Saturday, June 27, 2020

Playing Around in the Mud at Crivitz

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Van Halen - Me Wise Magic Video (Best Of Vol. 1)


Timmie Cameron runs HERO Transfer cases - built right here in Racine
WI. I may have actually machined some of those pieces in his Transfer
Case. Enjoy:

It's clear: COVID-19 is a problem for Minnesotans in their 20s

Scrub: SpaceX 10th Starlink satellite launch TBD after delay

A Decade of Sun

NASA is offering $35,000 in prizes to design a toilet that will work on the moon

NASA is seeking new designs for a toilet that will work on the moon.

(CNN)NASA wants you to help put the loo in lunar, so it's offering $35,000 in prizes to design a toilet that can be used on the moon.
The space agency has set an ambitious goal of sending astronauts back to the moon by 2024 and the crew will obviously have to go to the bathroom during the mission.
NASA may adapt the toilet design for its Artemis lunar lander, so it will need to work both in the microgravity of space, or "zero-g," and on the moon, where the gravity is about a sixth of what we feel on Earth, according to the design guidelines posted by NASA and HeroX, which allows anyone to create challenges to solve a problem facing the world.
The mission will include the first female astronaut to ever travel to the moon, so the toilets will need to be able to accommodate men and women.
    The toilet designs should also conserve water and "help maintain a pristine environment inside the lander that is free of odors and other contaminants."
    "Bonus points will be awarded to designs that can capture vomit without requiring the crew member to put his/her head in the toilet," the guidelines said.
    It should be able to support a crew of two astronauts for 14 days and allow for the transfer of the collected waste to storage or for disposal outside the vehicle.
    The toilet should be easy to clean and maintain and should have a turnaround time of five minutes or less between uses. It also needs to use less than 70 watts of power and make less noise than an average bathroom fan.
    Space will also be an issue, so the toilet needs to weigh less than 33 pounds on Earth and be less than .12 cubic meters in volume.
      toilet on board the International Space Station is about the size of a small closet.

      The top prize is $20,000 and the second and third place winners will get $10,000 and $5,000. The deadline for submitting the designs is August 17 and the winners will be announced in October.


      Microsoft to close all retail stores

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      Minneapolis City Council unanimously votes on plan to dismantle police department in wake of anti-brutality protests

      Minneapolis City Council members voted unanimously to amend the city's charter Friday to remove the mandate for a police department-- the first step toward disbanding it in the wake of George Floyd's death.
      The amendment proposes the city replace the police department with a Department of Community Safety and Violence Prevention, “which will have responsibility for public safety services prioritizing a holistic, public health-oriented approach,” a draft of the amendment said.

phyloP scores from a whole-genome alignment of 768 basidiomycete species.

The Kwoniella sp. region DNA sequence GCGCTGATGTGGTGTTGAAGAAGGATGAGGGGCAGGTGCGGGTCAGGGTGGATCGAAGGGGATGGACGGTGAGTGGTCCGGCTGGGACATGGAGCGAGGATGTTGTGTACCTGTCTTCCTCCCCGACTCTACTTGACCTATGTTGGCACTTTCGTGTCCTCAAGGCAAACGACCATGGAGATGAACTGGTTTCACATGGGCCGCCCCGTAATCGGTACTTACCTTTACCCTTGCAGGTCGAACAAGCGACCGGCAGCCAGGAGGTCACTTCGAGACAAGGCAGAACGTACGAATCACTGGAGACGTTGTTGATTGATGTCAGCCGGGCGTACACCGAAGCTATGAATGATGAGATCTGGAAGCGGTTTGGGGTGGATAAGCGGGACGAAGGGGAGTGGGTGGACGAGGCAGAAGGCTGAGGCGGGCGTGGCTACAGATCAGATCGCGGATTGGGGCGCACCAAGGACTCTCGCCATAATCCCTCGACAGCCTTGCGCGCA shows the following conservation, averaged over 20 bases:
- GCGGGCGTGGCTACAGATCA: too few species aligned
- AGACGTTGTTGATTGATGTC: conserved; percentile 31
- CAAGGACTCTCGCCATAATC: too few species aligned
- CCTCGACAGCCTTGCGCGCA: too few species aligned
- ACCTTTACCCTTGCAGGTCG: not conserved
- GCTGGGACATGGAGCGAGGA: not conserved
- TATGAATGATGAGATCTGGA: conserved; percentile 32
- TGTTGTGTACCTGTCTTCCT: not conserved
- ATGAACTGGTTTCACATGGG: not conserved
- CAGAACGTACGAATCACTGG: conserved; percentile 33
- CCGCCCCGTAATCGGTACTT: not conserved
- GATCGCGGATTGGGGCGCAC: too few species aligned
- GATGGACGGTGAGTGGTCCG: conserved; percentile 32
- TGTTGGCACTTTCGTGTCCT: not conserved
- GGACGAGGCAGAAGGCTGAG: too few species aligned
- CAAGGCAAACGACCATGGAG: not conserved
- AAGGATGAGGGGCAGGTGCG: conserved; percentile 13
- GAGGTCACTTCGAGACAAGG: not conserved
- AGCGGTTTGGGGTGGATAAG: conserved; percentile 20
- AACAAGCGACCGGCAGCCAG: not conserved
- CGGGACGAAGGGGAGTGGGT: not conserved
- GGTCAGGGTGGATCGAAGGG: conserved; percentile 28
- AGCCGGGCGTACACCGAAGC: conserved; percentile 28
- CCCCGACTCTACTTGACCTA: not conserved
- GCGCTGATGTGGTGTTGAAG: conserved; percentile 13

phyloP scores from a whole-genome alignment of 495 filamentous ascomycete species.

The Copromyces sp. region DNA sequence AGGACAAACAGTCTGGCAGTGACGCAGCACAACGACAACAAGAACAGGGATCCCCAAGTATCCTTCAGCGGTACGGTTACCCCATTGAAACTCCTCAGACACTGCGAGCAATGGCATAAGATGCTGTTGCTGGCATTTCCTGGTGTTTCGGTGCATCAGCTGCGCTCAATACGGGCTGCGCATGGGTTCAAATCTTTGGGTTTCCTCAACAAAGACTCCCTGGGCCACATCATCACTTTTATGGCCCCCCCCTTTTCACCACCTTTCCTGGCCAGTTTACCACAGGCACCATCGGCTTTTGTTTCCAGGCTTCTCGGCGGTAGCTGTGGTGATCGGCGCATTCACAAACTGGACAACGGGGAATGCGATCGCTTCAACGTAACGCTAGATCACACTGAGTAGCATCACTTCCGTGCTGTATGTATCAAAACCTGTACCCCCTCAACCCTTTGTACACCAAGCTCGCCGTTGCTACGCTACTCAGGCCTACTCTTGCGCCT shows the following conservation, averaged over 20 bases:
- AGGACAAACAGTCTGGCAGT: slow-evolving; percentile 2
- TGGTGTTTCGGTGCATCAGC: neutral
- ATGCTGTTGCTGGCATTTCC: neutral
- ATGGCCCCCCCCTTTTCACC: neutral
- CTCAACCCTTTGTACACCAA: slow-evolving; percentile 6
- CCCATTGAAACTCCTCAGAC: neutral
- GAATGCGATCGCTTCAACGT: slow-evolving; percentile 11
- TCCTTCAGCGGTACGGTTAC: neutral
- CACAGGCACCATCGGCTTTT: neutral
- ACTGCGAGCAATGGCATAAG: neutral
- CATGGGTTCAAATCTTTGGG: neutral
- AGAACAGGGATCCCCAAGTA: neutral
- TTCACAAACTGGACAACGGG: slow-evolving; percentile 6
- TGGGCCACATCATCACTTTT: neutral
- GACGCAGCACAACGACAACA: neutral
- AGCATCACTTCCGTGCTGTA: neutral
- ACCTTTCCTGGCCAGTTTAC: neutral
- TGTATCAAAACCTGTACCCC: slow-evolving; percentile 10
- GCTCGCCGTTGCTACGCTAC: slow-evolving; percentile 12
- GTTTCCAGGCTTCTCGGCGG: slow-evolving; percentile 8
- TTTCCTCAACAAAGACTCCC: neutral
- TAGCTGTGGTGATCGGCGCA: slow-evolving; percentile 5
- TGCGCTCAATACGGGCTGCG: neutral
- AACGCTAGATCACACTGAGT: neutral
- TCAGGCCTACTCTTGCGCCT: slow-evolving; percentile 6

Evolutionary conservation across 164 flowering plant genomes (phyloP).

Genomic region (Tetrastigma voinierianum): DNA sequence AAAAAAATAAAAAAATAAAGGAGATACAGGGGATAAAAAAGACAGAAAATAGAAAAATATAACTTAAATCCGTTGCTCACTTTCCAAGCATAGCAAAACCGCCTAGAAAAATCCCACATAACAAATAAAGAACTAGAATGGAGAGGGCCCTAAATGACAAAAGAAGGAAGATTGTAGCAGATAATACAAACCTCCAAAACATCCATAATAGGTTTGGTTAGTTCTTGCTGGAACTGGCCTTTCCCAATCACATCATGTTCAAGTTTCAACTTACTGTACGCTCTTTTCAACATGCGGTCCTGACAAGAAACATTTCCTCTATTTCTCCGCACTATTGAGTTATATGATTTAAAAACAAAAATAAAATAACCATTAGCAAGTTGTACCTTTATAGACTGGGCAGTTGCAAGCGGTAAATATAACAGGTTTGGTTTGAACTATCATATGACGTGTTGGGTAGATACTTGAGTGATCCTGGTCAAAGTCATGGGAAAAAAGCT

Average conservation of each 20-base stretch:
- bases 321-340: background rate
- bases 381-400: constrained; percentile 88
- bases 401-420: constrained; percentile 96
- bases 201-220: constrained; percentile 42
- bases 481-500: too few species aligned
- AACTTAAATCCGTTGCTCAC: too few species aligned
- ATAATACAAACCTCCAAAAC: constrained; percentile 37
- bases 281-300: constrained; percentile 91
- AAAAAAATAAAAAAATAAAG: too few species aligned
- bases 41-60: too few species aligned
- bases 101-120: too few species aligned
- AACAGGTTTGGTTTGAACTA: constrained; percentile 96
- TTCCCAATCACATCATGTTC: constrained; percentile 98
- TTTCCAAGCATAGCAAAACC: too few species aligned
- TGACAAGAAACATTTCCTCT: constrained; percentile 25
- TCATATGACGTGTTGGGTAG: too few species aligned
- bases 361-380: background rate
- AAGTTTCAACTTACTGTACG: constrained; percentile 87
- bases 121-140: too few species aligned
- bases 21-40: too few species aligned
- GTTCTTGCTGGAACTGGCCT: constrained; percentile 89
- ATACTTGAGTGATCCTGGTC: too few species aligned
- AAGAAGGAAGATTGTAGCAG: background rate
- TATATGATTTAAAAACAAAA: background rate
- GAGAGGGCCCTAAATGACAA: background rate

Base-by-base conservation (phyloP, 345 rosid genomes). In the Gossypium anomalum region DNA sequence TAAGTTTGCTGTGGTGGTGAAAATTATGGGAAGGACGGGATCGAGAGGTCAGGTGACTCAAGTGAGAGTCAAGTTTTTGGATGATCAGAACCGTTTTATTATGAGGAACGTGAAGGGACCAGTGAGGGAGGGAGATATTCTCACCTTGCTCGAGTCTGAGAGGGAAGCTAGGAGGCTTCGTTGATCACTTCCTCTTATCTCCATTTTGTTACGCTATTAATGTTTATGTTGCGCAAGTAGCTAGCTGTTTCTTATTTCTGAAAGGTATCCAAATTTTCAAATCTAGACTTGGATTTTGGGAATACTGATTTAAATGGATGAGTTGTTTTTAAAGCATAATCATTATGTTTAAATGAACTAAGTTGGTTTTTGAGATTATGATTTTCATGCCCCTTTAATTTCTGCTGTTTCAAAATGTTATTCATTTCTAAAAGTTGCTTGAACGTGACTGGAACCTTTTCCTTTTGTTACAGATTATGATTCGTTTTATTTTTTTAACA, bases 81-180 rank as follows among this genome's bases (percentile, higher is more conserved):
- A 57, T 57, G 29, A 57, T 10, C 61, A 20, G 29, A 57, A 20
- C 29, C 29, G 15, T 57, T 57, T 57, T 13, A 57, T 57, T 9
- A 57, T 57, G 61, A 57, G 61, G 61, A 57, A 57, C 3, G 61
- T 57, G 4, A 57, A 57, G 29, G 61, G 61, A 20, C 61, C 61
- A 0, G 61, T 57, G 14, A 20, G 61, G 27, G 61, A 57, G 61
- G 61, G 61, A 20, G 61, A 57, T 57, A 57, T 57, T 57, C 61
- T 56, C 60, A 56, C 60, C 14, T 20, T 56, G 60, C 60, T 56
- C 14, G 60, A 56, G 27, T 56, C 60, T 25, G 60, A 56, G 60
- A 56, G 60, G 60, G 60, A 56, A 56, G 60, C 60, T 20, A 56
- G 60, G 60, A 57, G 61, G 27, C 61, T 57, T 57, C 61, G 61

The proposal adds that the director of the new agency would have “non-law-enforcement experience in community safety services, including but not limited to public health and/or restorative justice approaches.” It also suggests setting up a division of licensed peace officers, who would answer to the department's director.
      Although the amendment received a 12-0 vote from council members, it faces an uphill battle as it makes its way past a policy committee and to the city’s Charter Commission for a formal review, at which point citizens and city officials can also weigh in.
      If successful, the amendment will be put on the November ballot for a vote in the general election.
      In this June 1, 2020 file photo, an emotional Terrence Floyd, second from right, is comforted as he sits at the spot at the intersection of 38th Street and Chicago Avenue, Minneapolis, Minn., where his brother George Floyd, encountered police and died while in their custody. (AP Photo/Bebeto Matthews File)

      The pressure to dismantle the Minneapolis Police Department mounted after the death of Floyd, an unarmed black man who died in police custody on May 25 after an officer kneeled on his neck for over eight minutes.
      However, the city's mayor, Jacob Frey, has resisted collapsing the department entirely, saying that the proposal to do so shows a "significant lack of clarity."
      "If I’m seeing a lack of clarity, so are our constituents,” said Frey, who is a Democrat and who has said he supports deep structural change in the existing department.
      Barry Clegg, chairman of the Charter Commission, has said the process to implement change so quickly after Floyd's death may not be the best step forward.
      “As I understand it, they are saying, ‘We are going to have this new department. We don’t know what it’s going to look like yet. We won’t implement this for a year, we’ll figure it out,’” Clegg said. “For myself anyway, I would prefer that we figured it out first, and then voted on it.”
      The Associated Press contributed to this report. 

      Southern States Pause Reopening Amid Coronavirus Surge

      Open Blog - Weekend

      Have a good one.

      Friday, June 26, 2020

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      Briggs & Stratton is moving production from its facility in Wauwatosa to New York

      From JSOnline:

      Sarah HauerMilwaukee Journal Sentinel

      Briggs & Stratton Corp. is moving production from its facility in Wauwatosa to New York, the company announced in a news release Friday. 

      The Milwaukee-based company said production of its lawn tractor, residential zero-turn mower, snow thrower and pressure washer products will move from Wauwatosa at the end of August. 

      Not all production is leaving the Wauwatosa site. Standby generators and engine components production, along with other support areas will stay at the Wauwatosa facility. 

      The reason for the move, the company said, is to streamline its production and distribution of products. The New York facility that will take over production of the lawn tractor, residential zero-turn mower, snow thrower and pressure washer products is within 10 miles of another Briggs & Stratton facility where similar products are made.